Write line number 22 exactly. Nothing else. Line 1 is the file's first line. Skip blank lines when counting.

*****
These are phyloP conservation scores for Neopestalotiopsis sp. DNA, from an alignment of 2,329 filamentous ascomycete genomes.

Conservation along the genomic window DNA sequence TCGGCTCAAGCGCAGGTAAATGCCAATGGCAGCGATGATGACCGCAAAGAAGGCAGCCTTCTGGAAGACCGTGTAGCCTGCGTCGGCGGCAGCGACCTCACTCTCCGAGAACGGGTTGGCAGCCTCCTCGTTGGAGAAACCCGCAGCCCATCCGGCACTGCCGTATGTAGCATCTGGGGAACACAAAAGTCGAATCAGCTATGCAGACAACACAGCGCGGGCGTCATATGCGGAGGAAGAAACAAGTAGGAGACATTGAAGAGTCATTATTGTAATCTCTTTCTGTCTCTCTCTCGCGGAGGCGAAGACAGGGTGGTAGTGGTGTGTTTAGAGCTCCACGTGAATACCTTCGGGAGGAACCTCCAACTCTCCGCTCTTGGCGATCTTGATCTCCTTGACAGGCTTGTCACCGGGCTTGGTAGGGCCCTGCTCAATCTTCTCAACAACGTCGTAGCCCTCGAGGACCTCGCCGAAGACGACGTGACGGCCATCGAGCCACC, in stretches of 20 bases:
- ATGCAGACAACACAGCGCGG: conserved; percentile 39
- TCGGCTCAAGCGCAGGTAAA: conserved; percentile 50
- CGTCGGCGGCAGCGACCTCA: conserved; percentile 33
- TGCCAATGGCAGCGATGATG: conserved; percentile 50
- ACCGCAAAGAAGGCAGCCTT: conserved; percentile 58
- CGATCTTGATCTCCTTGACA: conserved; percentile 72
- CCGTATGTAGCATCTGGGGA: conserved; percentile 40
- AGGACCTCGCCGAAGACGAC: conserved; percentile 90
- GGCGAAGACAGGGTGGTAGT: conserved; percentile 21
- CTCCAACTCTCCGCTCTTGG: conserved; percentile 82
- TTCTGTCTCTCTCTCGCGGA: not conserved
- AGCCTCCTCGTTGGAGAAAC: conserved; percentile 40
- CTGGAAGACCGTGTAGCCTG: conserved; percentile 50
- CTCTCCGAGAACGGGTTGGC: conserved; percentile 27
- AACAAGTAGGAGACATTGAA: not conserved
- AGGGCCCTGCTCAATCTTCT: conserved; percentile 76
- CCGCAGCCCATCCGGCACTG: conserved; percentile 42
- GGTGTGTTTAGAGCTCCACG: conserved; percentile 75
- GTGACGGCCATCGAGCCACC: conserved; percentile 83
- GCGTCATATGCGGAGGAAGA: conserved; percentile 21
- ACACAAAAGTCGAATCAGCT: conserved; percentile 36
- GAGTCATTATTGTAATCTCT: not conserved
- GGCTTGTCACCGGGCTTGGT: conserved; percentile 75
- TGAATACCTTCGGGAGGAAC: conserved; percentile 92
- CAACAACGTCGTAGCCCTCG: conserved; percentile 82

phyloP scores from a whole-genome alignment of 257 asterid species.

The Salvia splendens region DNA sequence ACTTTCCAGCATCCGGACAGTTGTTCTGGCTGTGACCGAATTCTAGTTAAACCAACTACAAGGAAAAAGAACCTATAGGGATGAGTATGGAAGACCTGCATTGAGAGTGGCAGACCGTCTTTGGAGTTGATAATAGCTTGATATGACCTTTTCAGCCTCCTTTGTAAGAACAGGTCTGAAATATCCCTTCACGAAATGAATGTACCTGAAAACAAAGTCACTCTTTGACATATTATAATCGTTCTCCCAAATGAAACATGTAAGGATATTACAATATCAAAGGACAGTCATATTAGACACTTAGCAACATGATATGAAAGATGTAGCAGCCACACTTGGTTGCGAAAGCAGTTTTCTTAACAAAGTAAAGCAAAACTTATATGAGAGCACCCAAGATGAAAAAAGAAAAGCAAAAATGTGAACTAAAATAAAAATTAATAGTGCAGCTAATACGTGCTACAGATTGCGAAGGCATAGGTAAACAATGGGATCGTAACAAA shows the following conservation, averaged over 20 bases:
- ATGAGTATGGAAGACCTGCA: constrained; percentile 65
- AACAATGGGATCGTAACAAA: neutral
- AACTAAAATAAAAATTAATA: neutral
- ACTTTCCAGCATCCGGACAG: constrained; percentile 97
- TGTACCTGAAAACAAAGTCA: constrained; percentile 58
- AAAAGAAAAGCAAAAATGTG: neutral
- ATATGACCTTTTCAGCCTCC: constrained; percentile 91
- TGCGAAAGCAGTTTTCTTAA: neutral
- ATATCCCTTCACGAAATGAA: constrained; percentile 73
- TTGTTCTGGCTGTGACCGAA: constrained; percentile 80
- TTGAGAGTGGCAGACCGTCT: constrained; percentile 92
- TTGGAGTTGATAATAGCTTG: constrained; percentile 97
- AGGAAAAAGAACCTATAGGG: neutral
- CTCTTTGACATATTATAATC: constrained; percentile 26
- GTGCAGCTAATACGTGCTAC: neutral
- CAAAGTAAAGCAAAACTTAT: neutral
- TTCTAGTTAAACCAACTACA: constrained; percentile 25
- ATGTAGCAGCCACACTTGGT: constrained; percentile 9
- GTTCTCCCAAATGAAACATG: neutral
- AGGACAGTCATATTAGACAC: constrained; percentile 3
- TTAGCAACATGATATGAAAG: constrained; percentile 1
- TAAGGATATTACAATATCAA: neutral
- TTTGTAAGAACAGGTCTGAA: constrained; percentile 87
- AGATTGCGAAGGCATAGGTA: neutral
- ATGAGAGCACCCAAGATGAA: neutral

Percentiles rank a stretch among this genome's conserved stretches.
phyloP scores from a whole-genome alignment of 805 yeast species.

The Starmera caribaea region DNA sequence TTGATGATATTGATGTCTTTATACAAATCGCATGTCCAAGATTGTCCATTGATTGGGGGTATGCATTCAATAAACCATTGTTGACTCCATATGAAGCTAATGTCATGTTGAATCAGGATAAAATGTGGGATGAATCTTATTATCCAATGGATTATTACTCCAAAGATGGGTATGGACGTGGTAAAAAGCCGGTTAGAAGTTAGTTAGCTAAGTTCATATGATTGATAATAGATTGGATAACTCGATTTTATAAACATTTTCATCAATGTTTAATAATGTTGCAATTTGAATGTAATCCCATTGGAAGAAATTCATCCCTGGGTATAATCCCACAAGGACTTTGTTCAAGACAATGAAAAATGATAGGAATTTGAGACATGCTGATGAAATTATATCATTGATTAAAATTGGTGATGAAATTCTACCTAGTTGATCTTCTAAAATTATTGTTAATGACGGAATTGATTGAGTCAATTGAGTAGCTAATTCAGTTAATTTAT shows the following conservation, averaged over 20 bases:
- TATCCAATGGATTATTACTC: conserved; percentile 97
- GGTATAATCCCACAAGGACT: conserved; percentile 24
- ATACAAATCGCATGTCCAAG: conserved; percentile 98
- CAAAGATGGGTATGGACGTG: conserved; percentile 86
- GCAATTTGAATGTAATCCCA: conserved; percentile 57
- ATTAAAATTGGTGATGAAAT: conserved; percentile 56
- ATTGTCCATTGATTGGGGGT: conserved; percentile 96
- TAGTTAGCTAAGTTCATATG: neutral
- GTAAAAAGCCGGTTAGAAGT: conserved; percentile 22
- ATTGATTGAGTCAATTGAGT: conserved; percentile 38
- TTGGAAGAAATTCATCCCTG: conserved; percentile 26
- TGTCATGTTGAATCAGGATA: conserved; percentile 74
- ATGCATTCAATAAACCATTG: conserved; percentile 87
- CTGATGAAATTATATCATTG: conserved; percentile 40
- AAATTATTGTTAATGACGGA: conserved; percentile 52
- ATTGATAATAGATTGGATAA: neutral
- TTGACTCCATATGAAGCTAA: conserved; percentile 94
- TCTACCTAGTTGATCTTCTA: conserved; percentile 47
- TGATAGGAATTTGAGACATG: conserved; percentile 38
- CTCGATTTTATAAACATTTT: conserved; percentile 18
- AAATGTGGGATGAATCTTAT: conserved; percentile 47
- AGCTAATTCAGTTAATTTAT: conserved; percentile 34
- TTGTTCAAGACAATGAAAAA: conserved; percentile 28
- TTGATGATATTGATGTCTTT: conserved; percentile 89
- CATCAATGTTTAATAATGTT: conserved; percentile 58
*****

- GCGTCATATGCGGAGGAAGA: conserved; percentile 21